A Tale of Two Cities

I recently when on a trip back East and visited two well-known but very different cities–Niagara Falls and Georgetown.  One was thriving–great stores and restaurants, a lively atmosphere and a steady stream of pedestrian traffic. The other was not just deserted, it was decaying.

First stop was downtown Niagara Falls.  Despite being within walking distance of one of the most amazing tourist destinations in the country, the downtown was barely hanging on.  Storefronts were vacant, historic buildings neglected and there was an overall sense of resignation.  Even the area immediately surrounding the falls was a disappointment.  Major projects–indoor gardens, attraction restaurants and the like–had come and failed. All that was left besides the empty buildings was a handful of t-shirt shops and pay lots. Even so, residents still spoke of a casino as the future hope for the city.

The state parks surrounding Niagara Falls and the nearby Niagara Gorge were wonderful–bike trails, hiking trails, plenty of beautiful nature areas.  It seemed odd that this huge resource was almost ignored as a potential revenue generator.  It makes some sense–Niagara was always a city of big industry so looking to another big project to save the city is an understandable, although flawed, approach.

What’s the solution for Niagara Falls?  The downtown area could stand a heavy influx of dollars, even in the form of incentives.  A block-by-block project with a dual focus of repairing historic buildings and recruiting small businesses would be the most reasonable approach. Ironically, it’s thinking small that will bring them success, not thinking big.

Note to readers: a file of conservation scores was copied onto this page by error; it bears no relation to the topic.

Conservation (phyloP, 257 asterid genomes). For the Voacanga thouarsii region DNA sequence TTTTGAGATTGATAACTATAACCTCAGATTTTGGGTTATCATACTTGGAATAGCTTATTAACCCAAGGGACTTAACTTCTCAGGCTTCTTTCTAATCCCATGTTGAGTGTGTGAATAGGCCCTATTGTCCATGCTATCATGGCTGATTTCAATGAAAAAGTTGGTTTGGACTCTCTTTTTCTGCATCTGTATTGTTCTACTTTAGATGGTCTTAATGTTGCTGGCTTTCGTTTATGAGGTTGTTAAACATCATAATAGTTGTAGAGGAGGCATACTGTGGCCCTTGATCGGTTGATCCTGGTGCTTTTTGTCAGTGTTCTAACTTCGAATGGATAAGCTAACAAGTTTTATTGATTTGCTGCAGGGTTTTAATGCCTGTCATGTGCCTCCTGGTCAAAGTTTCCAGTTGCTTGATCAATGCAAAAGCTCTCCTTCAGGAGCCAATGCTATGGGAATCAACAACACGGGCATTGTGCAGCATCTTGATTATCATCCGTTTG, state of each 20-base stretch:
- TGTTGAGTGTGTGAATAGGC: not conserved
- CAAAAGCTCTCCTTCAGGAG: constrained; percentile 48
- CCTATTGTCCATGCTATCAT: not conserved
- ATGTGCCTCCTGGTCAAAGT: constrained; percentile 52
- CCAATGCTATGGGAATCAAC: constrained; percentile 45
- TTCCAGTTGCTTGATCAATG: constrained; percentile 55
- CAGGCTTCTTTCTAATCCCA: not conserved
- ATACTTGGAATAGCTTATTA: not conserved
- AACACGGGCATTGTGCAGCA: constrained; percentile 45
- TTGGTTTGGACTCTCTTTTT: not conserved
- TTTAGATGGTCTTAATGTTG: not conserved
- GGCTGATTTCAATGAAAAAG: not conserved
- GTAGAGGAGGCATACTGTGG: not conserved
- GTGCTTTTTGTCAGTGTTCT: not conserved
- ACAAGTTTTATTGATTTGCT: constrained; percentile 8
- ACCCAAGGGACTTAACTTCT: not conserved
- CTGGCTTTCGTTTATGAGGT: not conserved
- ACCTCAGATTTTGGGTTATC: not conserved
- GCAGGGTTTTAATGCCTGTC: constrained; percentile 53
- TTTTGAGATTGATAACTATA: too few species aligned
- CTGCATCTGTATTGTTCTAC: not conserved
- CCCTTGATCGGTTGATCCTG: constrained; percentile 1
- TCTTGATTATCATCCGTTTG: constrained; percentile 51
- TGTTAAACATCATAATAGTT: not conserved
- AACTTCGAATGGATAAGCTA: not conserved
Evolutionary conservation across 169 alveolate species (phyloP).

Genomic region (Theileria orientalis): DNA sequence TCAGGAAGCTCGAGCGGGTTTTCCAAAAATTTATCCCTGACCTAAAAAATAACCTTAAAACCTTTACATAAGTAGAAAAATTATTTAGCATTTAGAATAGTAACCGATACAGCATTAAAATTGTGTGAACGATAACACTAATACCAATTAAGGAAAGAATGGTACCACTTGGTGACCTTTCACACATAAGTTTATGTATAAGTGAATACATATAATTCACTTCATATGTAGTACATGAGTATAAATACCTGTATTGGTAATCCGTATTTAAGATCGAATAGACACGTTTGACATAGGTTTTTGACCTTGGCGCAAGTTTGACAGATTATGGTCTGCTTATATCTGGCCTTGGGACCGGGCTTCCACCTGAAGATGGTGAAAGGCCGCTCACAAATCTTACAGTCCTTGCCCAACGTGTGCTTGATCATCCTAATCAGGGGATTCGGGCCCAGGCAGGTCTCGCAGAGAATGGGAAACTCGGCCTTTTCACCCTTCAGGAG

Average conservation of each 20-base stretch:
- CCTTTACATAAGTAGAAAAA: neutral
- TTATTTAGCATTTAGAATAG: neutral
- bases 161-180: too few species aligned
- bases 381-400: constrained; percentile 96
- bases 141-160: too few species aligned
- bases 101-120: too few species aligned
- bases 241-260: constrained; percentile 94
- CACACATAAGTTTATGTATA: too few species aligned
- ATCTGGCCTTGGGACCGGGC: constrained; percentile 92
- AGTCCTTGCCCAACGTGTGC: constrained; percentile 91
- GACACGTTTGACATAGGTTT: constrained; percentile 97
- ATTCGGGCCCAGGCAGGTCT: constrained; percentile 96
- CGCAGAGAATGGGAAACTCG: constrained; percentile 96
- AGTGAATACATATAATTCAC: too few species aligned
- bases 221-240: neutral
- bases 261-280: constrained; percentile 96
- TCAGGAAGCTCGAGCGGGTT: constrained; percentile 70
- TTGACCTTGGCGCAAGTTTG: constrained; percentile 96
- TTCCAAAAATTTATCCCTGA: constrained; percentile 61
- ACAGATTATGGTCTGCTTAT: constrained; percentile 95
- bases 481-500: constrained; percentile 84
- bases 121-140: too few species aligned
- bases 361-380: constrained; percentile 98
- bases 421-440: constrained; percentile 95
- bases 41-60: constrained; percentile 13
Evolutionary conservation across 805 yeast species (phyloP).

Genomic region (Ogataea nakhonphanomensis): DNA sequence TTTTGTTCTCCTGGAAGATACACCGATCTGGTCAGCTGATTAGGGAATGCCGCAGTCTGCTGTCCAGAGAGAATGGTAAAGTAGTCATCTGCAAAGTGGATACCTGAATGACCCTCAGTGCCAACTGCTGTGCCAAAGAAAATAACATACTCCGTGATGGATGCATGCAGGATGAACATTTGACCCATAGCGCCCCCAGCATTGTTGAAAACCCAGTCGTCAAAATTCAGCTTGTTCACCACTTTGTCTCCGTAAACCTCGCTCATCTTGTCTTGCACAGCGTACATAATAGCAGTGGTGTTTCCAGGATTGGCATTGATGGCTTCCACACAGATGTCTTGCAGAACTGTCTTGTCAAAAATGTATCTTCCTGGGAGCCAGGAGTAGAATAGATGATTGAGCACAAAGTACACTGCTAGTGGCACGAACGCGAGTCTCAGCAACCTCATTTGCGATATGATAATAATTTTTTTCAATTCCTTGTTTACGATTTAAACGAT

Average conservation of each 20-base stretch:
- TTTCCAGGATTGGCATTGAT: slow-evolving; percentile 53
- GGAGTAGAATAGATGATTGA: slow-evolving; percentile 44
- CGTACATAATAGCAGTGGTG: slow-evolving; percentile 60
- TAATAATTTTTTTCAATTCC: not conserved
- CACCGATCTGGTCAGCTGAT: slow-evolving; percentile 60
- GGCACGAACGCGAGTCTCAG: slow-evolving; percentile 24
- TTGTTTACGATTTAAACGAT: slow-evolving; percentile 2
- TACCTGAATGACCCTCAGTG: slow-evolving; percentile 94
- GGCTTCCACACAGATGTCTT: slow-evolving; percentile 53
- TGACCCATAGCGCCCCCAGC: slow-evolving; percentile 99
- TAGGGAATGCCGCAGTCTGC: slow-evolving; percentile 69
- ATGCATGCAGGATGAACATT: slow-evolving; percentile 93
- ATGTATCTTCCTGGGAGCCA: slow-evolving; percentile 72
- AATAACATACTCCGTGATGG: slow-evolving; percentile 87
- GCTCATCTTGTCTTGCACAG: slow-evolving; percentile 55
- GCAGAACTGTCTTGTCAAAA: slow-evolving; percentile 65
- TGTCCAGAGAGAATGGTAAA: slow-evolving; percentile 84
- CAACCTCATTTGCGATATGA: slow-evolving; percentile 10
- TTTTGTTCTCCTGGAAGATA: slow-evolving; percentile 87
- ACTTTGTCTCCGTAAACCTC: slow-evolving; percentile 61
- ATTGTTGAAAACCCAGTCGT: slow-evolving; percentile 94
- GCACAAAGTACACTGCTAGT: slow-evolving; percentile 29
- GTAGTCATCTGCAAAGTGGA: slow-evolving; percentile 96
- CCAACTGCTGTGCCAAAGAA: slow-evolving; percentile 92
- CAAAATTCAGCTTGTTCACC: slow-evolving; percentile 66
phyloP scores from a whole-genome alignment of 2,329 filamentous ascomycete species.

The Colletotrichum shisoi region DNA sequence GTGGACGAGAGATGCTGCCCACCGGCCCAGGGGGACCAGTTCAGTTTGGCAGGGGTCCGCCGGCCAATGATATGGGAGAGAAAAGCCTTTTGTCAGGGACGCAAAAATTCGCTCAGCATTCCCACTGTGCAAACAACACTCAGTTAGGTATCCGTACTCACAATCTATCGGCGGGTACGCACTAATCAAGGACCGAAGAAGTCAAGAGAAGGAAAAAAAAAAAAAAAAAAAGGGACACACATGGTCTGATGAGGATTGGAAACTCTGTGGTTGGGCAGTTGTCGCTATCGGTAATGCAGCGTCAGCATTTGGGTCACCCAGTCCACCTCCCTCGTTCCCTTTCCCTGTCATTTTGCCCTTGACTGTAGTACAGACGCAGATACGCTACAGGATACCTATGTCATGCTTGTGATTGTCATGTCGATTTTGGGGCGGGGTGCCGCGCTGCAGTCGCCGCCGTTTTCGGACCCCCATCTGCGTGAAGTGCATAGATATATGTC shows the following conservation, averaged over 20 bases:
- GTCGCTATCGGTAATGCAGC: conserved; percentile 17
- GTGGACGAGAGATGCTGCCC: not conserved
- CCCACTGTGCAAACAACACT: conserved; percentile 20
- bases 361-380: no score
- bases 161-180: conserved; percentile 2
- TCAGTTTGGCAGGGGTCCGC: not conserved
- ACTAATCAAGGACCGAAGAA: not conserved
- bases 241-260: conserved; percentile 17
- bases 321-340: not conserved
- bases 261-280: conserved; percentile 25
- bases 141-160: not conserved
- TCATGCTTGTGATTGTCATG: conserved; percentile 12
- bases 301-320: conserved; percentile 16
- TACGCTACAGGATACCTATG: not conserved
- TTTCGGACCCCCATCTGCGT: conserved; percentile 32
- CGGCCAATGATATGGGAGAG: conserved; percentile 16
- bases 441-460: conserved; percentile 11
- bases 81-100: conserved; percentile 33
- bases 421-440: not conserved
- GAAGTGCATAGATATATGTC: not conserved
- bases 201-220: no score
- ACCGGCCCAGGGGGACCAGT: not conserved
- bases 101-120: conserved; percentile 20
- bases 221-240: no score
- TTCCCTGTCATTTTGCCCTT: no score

Niagara also needs to embrace tourism–in particular, adventure tourism–as a legitimate economic generator. Look at some of the small towns in Utah who live and die based on tourism and their proximity to National Parks.  Really, who would go to Moab if they didn’t have a big mountain biking culture and the scenic locations to back it up? (I think the best thing the state could do is turn Niagara Falls and the Gorge over to the National Park Service to create a large and instantaneous visitor base–but that’s not a suggestion New Yorkers like to hear.)

So what’s the solution for Niagara Falls? Think small and think different.

Next up–Georgetown and what’s going right for them.